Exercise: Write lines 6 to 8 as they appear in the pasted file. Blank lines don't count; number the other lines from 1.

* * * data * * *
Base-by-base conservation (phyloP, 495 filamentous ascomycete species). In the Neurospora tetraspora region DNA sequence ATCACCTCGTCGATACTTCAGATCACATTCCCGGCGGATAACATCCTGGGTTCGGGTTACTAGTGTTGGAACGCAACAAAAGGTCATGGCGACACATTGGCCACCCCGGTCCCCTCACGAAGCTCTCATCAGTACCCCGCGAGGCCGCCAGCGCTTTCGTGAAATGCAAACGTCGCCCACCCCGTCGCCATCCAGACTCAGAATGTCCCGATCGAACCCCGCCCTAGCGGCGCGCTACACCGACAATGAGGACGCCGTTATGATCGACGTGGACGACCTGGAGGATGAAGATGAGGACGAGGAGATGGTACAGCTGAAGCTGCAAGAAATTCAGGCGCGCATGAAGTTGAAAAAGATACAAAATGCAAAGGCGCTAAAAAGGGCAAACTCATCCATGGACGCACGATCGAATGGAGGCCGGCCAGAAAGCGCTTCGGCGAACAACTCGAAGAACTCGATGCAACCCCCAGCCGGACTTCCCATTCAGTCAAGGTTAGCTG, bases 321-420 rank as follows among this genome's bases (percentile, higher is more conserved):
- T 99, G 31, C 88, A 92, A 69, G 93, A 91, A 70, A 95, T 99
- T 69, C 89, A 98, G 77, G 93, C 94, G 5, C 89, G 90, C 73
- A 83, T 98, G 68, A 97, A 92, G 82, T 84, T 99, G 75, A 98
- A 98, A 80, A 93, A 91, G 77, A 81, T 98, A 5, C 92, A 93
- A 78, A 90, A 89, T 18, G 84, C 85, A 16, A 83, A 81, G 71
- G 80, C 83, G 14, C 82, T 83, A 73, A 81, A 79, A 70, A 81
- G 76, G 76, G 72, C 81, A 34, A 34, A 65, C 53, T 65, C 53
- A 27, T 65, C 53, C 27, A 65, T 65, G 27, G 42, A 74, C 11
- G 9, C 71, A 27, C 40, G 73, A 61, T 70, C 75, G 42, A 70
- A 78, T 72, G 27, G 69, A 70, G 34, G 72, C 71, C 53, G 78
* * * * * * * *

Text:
- A 78, A 90, A 89, T 18, G 84, C 85, A 16, A 83, A 81, G 71
- G 80, C 83, G 14, C 82, T 83, A 73, A 81, A 79, A 70, A 81
- G 76, G 76, G 72, C 81, A 34, A 34, A 65, C 53, T 65, C 53